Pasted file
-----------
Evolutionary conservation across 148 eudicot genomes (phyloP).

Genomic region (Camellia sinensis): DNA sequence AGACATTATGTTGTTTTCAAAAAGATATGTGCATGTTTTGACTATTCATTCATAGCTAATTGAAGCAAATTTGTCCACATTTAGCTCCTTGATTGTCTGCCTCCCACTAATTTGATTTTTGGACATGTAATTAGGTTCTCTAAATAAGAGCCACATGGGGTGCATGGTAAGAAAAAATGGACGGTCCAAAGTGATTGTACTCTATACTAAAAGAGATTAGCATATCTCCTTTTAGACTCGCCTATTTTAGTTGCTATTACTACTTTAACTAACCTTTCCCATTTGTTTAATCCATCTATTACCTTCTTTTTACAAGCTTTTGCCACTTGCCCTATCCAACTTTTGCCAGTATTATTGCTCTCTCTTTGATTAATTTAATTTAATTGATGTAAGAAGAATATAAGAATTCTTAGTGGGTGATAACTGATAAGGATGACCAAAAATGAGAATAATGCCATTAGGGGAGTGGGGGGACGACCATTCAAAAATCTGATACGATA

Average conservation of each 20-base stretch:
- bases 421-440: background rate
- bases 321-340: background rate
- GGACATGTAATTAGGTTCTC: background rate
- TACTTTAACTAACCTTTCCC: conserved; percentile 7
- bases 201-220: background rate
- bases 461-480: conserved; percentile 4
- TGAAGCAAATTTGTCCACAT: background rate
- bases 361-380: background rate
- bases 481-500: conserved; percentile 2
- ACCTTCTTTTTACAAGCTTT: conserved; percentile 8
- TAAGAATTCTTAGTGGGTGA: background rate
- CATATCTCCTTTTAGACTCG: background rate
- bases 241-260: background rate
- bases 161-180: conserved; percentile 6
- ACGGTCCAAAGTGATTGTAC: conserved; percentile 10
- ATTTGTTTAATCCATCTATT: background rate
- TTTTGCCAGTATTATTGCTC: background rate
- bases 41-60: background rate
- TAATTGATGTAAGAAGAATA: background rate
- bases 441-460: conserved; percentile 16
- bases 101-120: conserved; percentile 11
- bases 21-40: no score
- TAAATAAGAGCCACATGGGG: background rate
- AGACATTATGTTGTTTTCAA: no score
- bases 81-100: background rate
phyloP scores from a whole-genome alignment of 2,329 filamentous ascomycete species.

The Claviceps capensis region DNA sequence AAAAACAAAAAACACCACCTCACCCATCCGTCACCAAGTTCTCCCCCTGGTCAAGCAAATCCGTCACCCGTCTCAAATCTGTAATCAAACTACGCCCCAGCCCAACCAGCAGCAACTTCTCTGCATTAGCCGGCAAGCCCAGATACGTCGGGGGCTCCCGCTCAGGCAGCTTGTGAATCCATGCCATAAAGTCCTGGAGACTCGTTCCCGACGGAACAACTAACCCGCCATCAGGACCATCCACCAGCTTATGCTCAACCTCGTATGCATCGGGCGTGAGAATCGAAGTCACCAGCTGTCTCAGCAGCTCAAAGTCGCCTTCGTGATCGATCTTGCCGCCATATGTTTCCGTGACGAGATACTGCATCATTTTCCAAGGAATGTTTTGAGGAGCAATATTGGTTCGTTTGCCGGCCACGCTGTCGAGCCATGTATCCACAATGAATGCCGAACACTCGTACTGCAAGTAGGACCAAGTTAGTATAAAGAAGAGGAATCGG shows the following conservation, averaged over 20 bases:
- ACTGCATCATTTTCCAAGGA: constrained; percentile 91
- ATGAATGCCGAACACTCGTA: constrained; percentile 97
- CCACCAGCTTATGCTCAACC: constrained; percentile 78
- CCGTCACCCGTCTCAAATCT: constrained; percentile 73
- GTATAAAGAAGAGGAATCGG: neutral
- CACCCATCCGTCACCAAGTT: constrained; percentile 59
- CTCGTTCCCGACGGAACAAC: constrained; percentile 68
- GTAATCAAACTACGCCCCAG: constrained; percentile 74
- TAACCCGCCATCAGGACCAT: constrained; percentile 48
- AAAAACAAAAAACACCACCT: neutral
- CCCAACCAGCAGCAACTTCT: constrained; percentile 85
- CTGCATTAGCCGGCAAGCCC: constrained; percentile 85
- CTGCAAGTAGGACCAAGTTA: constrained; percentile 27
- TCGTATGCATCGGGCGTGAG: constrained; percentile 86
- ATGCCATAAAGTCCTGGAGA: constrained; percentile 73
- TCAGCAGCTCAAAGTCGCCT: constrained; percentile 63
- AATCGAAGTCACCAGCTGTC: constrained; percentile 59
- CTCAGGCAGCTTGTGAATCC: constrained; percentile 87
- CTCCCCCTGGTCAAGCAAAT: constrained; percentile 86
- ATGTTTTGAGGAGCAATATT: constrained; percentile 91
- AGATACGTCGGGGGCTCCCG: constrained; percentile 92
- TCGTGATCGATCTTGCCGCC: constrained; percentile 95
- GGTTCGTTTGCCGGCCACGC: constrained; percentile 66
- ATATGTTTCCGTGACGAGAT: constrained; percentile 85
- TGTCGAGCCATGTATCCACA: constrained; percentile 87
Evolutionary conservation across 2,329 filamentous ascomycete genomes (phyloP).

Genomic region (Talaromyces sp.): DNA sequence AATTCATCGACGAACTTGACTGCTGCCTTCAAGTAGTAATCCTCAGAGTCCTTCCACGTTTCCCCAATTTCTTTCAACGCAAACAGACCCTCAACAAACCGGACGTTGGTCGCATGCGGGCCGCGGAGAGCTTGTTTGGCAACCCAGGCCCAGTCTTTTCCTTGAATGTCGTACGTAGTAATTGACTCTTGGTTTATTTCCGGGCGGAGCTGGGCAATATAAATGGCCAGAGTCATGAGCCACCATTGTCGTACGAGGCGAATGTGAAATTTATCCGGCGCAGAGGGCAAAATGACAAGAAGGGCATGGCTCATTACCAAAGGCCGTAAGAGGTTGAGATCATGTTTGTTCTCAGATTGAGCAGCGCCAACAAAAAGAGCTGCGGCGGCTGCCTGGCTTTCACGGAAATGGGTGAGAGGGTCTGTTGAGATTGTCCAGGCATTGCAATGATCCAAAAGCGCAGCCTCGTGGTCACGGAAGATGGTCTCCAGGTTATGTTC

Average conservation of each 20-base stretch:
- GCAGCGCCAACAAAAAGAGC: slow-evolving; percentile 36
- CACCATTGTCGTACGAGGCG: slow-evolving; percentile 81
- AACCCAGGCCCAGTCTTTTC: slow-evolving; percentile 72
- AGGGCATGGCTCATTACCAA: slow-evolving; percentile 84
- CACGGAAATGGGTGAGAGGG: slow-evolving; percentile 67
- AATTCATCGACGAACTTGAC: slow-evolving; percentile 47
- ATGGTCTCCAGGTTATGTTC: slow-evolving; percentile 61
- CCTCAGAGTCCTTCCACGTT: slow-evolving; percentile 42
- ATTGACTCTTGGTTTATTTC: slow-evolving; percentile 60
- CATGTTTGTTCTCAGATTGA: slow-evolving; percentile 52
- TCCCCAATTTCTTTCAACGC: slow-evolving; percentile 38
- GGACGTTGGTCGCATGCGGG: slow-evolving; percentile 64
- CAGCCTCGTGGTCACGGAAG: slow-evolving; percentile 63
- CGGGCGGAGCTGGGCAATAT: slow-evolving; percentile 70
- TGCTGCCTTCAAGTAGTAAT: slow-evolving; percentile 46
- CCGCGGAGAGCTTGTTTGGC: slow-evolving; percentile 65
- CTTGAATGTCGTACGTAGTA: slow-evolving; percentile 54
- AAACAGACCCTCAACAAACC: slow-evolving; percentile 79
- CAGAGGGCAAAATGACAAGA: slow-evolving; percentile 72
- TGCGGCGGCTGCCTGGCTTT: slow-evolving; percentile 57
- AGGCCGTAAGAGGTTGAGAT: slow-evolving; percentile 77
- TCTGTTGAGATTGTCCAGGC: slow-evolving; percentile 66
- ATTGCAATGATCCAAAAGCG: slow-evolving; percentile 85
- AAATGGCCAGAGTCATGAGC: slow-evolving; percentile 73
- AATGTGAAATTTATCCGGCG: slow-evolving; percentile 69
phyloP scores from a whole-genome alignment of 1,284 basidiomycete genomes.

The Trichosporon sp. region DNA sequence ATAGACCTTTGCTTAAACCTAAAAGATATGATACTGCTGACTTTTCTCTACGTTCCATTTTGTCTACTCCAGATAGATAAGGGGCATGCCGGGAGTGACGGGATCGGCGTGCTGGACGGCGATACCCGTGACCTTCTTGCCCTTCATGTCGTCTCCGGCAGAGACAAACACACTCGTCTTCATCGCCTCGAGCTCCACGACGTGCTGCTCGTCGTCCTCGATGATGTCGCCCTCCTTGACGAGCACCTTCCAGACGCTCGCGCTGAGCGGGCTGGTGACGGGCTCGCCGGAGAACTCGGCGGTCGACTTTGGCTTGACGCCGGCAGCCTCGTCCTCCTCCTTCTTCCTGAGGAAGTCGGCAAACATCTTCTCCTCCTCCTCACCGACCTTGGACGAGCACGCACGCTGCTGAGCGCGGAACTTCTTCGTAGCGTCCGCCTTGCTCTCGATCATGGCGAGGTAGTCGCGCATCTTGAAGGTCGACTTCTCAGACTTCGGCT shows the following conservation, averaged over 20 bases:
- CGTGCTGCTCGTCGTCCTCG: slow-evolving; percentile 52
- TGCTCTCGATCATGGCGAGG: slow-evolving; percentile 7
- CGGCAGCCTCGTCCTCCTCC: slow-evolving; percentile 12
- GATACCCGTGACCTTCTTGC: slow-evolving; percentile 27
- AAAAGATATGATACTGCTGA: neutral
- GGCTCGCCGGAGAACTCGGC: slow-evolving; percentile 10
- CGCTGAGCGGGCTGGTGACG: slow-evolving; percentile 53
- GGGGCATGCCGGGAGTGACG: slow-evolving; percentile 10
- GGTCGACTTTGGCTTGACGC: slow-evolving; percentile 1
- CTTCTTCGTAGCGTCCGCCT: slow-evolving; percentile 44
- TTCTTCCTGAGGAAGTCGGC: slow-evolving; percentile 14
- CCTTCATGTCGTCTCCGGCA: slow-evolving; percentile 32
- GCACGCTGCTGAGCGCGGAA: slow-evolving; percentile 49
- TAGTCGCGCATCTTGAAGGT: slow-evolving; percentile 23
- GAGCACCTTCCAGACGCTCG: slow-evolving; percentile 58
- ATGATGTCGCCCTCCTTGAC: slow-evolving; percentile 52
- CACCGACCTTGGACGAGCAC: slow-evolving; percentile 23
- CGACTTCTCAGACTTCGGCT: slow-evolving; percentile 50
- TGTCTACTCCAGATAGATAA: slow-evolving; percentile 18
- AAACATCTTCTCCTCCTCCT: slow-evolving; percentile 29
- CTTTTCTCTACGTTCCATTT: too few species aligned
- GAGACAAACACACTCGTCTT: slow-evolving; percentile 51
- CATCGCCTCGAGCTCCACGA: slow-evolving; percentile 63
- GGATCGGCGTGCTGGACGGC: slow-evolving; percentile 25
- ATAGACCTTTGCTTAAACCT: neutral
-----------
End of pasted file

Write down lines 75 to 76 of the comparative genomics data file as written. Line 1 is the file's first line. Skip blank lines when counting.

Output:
- CTTGAATGTCGTACGTAGTA: slow-evolving; percentile 54
- AAACAGACCCTCAACAAACC: slow-evolving; percentile 79